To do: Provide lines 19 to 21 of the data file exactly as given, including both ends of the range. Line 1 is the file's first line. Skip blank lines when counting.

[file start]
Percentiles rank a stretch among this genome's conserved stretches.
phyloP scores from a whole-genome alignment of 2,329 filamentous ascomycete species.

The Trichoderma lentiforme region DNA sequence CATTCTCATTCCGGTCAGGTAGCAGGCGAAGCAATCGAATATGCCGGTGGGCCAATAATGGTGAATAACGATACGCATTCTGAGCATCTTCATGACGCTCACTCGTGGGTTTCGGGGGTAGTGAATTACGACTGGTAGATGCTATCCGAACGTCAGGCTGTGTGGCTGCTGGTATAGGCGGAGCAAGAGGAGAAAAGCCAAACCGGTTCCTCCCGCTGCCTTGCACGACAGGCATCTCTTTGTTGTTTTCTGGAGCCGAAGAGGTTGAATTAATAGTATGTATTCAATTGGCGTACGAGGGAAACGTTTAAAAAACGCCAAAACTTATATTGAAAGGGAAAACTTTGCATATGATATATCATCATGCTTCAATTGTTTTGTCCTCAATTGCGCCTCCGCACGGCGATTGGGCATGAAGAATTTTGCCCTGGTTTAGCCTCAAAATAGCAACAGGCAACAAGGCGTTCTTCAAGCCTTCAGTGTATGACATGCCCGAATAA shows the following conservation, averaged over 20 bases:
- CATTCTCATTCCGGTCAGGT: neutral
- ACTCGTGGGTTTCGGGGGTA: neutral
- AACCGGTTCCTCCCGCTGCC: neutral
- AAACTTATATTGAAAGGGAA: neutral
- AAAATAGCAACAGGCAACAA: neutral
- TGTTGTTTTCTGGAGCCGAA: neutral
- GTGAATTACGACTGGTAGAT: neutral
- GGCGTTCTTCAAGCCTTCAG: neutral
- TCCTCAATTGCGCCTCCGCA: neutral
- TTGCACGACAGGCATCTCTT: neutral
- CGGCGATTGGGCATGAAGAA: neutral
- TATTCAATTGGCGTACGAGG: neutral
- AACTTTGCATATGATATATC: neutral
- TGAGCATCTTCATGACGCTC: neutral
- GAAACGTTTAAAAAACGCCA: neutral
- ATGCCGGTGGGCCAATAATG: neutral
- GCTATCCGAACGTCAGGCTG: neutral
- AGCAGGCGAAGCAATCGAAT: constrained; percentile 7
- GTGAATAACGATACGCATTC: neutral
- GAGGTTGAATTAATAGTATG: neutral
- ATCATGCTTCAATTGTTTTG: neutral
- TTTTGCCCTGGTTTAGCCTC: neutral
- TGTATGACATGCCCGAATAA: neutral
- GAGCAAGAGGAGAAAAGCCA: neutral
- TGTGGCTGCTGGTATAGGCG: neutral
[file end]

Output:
- ATGCCGGTGGGCCAATAATG: neutral
- GCTATCCGAACGTCAGGCTG: neutral
- AGCAGGCGAAGCAATCGAAT: constrained; percentile 7